Domestic Violence Awareness
Domestic abuse may be more than domestic violence.
Abuse can be physical, sexual, emotional, financial, or psychological.
If you or someone you know is affected by domestic violence, please contact a victim advocate
to complete a lethality assessment and create a personal safety plan at 801-580-7969.
If there is immediate danger dial 911.
A few indicators and behaviors of domestic abuse are listed below. Domestic abuse can come in cycles or waves – with breaks in the abuse. Domestic violence is likely to escalate in frequency and severity. Some of the most dangerous times can be when someone choses to leave a violent relationship.
If you or someone you know is affected by domestic violence, please contact a victim advocate to complete a lethality assessment and create a personal safety plan at
Possible indicators someone may be in an abusive relationship
- May have visible injuries and may not be able to share how they happened, or give excuses for how injuries occurred
- May have to constantly check in with partner
- May be worried about upsetting their partner, have to constantly “walk on eggshells”
- May have to show their phone to their partner who will review their calls, texts, social media, etc.
- May become isolated and unable to spend much time with friends and family
Common behaviors that may be used by an abusive partner include:
- Verbally insults and/or abuses partner
- Controls the daily activities of their partner, or restricts their ability to leave
- Jealous and possessive of their partner
- Insecurity about their partner cheating on them
- Follows, watches, or monitors conversations, activities, work schedules
- Uses physical violence
- Uses humiliation and shame against their partner
- Tries to make partner feel worthless, sleep deprived, unsure of their own thoughts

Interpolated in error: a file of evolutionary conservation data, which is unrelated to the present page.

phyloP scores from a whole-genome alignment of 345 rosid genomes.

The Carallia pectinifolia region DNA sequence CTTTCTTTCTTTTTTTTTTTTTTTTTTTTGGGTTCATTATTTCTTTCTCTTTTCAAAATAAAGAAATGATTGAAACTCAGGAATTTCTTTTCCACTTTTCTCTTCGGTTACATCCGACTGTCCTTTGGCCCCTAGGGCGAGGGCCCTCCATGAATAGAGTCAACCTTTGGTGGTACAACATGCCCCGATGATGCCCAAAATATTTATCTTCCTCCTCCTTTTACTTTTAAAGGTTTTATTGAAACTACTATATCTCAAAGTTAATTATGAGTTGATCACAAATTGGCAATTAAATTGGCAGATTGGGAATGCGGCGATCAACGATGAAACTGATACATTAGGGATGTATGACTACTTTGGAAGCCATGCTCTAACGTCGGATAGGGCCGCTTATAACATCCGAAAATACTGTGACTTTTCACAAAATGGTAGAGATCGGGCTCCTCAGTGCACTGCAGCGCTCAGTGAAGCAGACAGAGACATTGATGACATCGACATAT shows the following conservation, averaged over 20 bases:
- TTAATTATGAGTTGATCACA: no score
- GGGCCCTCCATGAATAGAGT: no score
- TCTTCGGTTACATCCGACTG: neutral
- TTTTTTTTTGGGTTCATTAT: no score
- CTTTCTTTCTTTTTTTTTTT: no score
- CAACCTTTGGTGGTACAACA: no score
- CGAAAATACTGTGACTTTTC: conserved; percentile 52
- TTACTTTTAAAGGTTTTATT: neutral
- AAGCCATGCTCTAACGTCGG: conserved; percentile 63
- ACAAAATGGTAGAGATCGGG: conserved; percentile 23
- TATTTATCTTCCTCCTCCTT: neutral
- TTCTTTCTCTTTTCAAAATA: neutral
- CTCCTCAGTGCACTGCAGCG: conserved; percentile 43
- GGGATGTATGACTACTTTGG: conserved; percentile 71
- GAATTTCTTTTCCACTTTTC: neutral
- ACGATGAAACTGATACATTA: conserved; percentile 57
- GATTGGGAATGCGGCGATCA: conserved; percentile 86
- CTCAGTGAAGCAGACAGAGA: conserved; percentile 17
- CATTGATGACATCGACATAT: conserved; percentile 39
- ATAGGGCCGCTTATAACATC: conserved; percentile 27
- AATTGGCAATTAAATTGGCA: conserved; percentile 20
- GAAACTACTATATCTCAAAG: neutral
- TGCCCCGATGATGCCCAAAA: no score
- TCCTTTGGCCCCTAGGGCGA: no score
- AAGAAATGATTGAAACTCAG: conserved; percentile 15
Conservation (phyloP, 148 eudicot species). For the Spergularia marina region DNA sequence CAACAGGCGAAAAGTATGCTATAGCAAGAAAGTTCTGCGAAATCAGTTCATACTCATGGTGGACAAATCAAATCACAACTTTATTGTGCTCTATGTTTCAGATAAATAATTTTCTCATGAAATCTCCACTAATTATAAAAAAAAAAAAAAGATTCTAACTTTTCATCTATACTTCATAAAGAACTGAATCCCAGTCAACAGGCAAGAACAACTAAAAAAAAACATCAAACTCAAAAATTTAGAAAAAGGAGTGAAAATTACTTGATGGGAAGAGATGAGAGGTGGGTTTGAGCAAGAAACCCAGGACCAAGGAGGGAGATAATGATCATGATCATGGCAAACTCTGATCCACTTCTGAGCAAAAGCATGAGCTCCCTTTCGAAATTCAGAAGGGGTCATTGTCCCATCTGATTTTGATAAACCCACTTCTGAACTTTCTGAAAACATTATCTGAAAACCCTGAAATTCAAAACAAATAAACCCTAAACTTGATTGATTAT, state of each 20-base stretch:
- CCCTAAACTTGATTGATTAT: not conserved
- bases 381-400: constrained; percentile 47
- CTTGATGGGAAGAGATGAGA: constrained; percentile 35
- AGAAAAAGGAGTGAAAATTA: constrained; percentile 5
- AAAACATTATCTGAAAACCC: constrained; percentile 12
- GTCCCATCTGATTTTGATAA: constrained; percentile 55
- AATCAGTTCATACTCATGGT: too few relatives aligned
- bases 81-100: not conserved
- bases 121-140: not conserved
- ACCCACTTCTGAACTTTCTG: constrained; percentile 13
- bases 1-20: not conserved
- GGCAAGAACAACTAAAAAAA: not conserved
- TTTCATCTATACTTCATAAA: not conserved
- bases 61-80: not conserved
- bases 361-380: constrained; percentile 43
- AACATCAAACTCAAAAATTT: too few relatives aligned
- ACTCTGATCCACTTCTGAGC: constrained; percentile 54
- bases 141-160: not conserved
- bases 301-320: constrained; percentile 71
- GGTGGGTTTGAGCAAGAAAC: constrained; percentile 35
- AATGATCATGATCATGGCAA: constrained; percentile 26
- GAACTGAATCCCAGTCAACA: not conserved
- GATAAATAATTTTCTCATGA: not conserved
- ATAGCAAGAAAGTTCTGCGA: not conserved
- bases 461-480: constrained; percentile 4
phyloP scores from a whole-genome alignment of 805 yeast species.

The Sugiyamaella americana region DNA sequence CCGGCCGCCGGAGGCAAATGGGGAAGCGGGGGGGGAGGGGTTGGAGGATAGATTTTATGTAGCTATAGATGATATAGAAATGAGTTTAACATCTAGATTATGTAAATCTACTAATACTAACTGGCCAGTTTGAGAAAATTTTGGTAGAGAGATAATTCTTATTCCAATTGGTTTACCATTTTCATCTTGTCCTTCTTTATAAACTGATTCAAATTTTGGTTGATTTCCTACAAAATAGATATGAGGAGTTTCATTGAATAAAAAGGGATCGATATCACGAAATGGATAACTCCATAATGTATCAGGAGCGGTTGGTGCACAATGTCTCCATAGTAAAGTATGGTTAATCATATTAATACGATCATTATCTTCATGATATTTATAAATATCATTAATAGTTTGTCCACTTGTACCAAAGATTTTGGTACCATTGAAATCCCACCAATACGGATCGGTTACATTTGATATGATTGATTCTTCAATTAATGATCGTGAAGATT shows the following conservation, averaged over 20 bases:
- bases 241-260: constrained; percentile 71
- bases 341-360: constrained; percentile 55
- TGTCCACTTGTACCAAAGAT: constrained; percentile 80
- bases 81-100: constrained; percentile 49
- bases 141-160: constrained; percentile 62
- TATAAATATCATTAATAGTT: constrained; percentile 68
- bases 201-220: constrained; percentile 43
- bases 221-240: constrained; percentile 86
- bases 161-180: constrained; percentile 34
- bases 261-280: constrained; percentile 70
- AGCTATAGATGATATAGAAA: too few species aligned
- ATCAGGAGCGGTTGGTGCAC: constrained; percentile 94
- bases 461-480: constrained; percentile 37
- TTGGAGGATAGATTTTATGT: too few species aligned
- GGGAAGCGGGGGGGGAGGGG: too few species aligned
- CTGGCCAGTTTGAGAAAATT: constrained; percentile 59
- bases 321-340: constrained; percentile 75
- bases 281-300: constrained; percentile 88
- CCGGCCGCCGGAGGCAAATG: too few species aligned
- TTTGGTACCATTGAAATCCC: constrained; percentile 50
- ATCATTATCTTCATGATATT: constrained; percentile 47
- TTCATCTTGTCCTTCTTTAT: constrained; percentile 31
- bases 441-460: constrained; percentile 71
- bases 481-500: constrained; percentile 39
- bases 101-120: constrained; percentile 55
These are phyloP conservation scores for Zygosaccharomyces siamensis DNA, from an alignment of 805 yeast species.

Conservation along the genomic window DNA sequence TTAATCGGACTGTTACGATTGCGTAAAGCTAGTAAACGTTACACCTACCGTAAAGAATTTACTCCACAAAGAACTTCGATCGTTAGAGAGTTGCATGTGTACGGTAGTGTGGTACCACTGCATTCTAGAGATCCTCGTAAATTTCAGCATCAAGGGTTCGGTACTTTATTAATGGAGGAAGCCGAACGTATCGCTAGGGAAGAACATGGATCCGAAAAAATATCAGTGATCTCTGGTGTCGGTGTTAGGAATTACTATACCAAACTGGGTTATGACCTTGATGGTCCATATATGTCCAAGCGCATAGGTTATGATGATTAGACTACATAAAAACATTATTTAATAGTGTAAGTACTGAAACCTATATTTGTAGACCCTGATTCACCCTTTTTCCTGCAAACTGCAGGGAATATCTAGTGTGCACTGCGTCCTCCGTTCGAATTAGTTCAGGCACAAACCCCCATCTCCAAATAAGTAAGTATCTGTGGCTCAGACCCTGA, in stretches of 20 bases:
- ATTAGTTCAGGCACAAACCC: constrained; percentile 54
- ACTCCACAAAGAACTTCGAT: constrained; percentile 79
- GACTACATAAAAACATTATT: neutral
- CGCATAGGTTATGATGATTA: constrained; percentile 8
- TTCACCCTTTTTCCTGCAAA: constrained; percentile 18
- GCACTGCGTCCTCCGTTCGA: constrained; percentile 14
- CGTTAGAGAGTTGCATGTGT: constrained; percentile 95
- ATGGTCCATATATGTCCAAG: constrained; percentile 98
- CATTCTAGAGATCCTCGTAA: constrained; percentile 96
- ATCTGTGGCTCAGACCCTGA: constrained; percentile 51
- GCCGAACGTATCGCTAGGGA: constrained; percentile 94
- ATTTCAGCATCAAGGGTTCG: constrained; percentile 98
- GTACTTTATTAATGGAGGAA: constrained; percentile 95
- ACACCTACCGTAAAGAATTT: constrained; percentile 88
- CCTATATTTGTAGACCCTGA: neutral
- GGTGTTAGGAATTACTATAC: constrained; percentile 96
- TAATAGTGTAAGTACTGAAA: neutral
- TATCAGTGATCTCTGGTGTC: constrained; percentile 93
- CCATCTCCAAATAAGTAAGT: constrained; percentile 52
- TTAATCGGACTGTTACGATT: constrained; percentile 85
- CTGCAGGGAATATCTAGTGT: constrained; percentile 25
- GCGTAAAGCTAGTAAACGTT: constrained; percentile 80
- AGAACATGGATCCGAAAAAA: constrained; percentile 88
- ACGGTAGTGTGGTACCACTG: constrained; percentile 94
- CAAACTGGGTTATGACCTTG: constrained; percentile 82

- Watches spending or controls finances
- May use technology to track partner
- Threats to use violence or weapons
If you believe someone you know is in an abusive relationship or someone confides in you, you may wonder about how to respond. Simply listening and offering support is a great start. Find some important points to remember and a few helpful responses below.
Key Points to Remember
- Offer support without judgement
- Remember that you are not able to rescue others, or make decisions for them – empower them to make their own best
- Avoid assigning blame
- Don’t force them to talk to you
- Leave the door open for conversation
- Start by believing
- Understand parties may have complex feelings- fear, love, guilt, and anger
- Be a safe place for them to go
- Call police when appropriate
- Help them find resources
- Help them know what you can, and can’t do to help
Brief Responses to Consider
- What you’ve shared makes me worried about your safety and health.
- What happened may be scary, difficult, confusing – it is brave of you to try to regain control.
- Use “I” statements such as:
- I’m concerned
- I’m worried about your safety
- I want to help
- Let me help with contacting a victim advocate to create a safety and exit plan before ending/leaving the relationship.
- Let’s find safe places to stay, safe places to flee to during a violent event.
- Let’s create a code word that you can use in a call or text when you are in danger or need help.
- National DV hotline
- Utah Domestic violence coalition
24 hour hotline: 1-800-897-LINK (5465)
- Domestic Violence shelters in UT
- VINE – Victim Information and Notification Everyday
- Utah Office for Victims of Crime
- Salt Lake City Police Department
Victim Advocate Program
24 hour #: 801-580-7969
Callers can call from a blocked number and choose to remain confidential. Callers do not need to file a police report to get help.
- Protective orders, civil stalking injunctions, jail release agreements, and no contact orders are all different types of court orders that can help set boundaries with offenders. Please contact a victim advocate for more information on these orders.
- Other resources near you: https://211utah.org/